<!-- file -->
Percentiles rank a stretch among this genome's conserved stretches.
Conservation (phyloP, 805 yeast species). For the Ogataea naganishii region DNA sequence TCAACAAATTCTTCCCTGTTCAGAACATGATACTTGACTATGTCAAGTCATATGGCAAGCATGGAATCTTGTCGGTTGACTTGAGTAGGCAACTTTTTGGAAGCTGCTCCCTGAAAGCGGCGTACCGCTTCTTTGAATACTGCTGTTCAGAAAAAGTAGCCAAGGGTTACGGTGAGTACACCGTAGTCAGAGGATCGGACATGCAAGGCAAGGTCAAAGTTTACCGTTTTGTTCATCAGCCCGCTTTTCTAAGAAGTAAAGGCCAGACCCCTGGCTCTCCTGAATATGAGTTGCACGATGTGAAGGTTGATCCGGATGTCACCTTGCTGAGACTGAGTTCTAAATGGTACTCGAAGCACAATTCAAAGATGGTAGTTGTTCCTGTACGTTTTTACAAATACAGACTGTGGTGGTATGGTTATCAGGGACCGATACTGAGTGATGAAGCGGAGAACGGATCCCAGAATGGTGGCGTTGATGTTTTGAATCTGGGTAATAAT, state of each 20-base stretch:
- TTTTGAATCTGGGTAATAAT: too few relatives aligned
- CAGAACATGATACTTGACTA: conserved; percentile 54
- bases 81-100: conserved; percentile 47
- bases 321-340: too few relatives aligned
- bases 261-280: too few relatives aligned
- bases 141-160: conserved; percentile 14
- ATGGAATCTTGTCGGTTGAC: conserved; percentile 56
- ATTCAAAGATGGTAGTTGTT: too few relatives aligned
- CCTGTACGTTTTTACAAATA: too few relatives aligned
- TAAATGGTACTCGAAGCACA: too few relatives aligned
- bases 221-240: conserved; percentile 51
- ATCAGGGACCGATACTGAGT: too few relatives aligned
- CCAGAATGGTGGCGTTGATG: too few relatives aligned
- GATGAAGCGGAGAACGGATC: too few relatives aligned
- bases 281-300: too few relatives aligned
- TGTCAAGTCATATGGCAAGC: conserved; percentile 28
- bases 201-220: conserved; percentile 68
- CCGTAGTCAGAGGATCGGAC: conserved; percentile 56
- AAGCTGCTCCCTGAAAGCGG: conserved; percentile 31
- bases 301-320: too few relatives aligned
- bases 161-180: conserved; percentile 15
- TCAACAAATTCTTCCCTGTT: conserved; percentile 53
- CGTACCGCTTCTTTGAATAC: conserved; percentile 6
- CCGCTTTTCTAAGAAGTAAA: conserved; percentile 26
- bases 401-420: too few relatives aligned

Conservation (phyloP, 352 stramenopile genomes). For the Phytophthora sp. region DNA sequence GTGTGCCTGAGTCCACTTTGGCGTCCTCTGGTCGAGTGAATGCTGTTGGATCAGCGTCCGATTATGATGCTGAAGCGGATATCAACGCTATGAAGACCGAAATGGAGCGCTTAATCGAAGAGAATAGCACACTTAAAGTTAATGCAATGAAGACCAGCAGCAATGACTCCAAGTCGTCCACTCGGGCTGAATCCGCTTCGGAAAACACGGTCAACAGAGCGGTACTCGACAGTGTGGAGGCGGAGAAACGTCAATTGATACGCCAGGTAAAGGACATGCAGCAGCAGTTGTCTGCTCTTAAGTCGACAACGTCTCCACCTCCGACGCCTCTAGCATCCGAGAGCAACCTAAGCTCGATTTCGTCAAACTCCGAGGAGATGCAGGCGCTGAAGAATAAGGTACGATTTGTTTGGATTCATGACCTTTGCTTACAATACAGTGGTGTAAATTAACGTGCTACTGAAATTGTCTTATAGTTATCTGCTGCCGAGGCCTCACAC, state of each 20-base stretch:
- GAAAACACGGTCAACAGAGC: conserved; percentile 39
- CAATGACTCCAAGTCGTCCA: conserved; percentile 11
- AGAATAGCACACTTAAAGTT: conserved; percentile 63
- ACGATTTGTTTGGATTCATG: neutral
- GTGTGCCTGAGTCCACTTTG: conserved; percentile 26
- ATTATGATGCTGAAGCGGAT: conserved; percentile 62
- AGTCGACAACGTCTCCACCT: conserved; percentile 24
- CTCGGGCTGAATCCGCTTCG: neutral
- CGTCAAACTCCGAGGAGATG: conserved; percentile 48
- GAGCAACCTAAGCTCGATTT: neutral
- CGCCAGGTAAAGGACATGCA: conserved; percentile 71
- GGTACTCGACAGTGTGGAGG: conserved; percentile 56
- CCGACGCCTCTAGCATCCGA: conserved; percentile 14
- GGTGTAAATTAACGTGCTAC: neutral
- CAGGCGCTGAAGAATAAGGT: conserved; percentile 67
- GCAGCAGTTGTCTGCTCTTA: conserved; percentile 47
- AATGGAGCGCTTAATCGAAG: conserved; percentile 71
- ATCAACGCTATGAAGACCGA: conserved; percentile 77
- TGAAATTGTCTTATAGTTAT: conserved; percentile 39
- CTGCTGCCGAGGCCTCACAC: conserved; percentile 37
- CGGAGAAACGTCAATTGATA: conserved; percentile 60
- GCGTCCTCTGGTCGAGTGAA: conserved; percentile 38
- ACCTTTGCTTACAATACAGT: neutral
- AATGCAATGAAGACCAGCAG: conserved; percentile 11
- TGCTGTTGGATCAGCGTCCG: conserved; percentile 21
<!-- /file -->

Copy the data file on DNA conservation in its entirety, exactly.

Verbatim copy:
Percentiles rank a stretch among this genome's conserved stretches.
Conservation (phyloP, 805 yeast species). For the Ogataea naganishii region DNA sequence TCAACAAATTCTTCCCTGTTCAGAACATGATACTTGACTATGTCAAGTCATATGGCAAGCATGGAATCTTGTCGGTTGACTTGAGTAGGCAACTTTTTGGAAGCTGCTCCCTGAAAGCGGCGTACCGCTTCTTTGAATACTGCTGTTCAGAAAAAGTAGCCAAGGGTTACGGTGAGTACACCGTAGTCAGAGGATCGGACATGCAAGGCAAGGTCAAAGTTTACCGTTTTGTTCATCAGCCCGCTTTTCTAAGAAGTAAAGGCCAGACCCCTGGCTCTCCTGAATATGAGTTGCACGATGTGAAGGTTGATCCGGATGTCACCTTGCTGAGACTGAGTTCTAAATGGTACTCGAAGCACAATTCAAAGATGGTAGTTGTTCCTGTACGTTTTTACAAATACAGACTGTGGTGGTATGGTTATCAGGGACCGATACTGAGTGATGAAGCGGAGAACGGATCCCAGAATGGTGGCGTTGATGTTTTGAATCTGGGTAATAAT, state of each 20-base stretch:
- TTTTGAATCTGGGTAATAAT: too few relatives aligned
- CAGAACATGATACTTGACTA: conserved; percentile 54
- bases 81-100: conserved; percentile 47
- bases 321-340: too few relatives aligned
- bases 261-280: too few relatives aligned
- bases 141-160: conserved; percentile 14
- ATGGAATCTTGTCGGTTGAC: conserved; percentile 56
- ATTCAAAGATGGTAGTTGTT: too few relatives aligned
- CCTGTACGTTTTTACAAATA: too few relatives aligned
- TAAATGGTACTCGAAGCACA: too few relatives aligned
- bases 221-240: conserved; percentile 51
- ATCAGGGACCGATACTGAGT: too few relatives aligned
- CCAGAATGGTGGCGTTGATG: too few relatives aligned
- GATGAAGCGGAGAACGGATC: too few relatives aligned
- bases 281-300: too few relatives aligned
- TGTCAAGTCATATGGCAAGC: conserved; percentile 28
- bases 201-220: conserved; percentile 68
- CCGTAGTCAGAGGATCGGAC: conserved; percentile 56
- AAGCTGCTCCCTGAAAGCGG: conserved; percentile 31
- bases 301-320: too few relatives aligned
- bases 161-180: conserved; percentile 15
- TCAACAAATTCTTCCCTGTT: conserved; percentile 53
- CGTACCGCTTCTTTGAATAC: conserved; percentile 6
- CCGCTTTTCTAAGAAGTAAA: conserved; percentile 26
- bases 401-420: too few relatives aligned

Conservation (phyloP, 352 stramenopile genomes). For the Phytophthora sp. region DNA sequence GTGTGCCTGAGTCCACTTTGGCGTCCTCTGGTCGAGTGAATGCTGTTGGATCAGCGTCCGATTATGATGCTGAAGCGGATATCAACGCTATGAAGACCGAAATGGAGCGCTTAATCGAAGAGAATAGCACACTTAAAGTTAATGCAATGAAGACCAGCAGCAATGACTCCAAGTCGTCCACTCGGGCTGAATCCGCTTCGGAAAACACGGTCAACAGAGCGGTACTCGACAGTGTGGAGGCGGAGAAACGTCAATTGATACGCCAGGTAAAGGACATGCAGCAGCAGTTGTCTGCTCTTAAGTCGACAACGTCTCCACCTCCGACGCCTCTAGCATCCGAGAGCAACCTAAGCTCGATTTCGTCAAACTCCGAGGAGATGCAGGCGCTGAAGAATAAGGTACGATTTGTTTGGATTCATGACCTTTGCTTACAATACAGTGGTGTAAATTAACGTGCTACTGAAATTGTCTTATAGTTATCTGCTGCCGAGGCCTCACAC, state of each 20-base stretch:
- GAAAACACGGTCAACAGAGC: conserved; percentile 39
- CAATGACTCCAAGTCGTCCA: conserved; percentile 11
- AGAATAGCACACTTAAAGTT: conserved; percentile 63
- ACGATTTGTTTGGATTCATG: neutral
- GTGTGCCTGAGTCCACTTTG: conserved; percentile 26
- ATTATGATGCTGAAGCGGAT: conserved; percentile 62
- AGTCGACAACGTCTCCACCT: conserved; percentile 24
- CTCGGGCTGAATCCGCTTCG: neutral
- CGTCAAACTCCGAGGAGATG: conserved; percentile 48
- GAGCAACCTAAGCTCGATTT: neutral
- CGCCAGGTAAAGGACATGCA: conserved; percentile 71
- GGTACTCGACAGTGTGGAGG: conserved; percentile 56
- CCGACGCCTCTAGCATCCGA: conserved; percentile 14
- GGTGTAAATTAACGTGCTAC: neutral
- CAGGCGCTGAAGAATAAGGT: conserved; percentile 67
- GCAGCAGTTGTCTGCTCTTA: conserved; percentile 47
- AATGGAGCGCTTAATCGAAG: conserved; percentile 71
- ATCAACGCTATGAAGACCGA: conserved; percentile 77
- TGAAATTGTCTTATAGTTAT: conserved; percentile 39
- CTGCTGCCGAGGCCTCACAC: conserved; percentile 37
- CGGAGAAACGTCAATTGATA: conserved; percentile 60
- GCGTCCTCTGGTCGAGTGAA: conserved; percentile 38
- ACCTTTGCTTACAATACAGT: neutral
- AATGCAATGAAGACCAGCAG: conserved; percentile 11
- TGCTGTTGGATCAGCGTCCG: conserved; percentile 21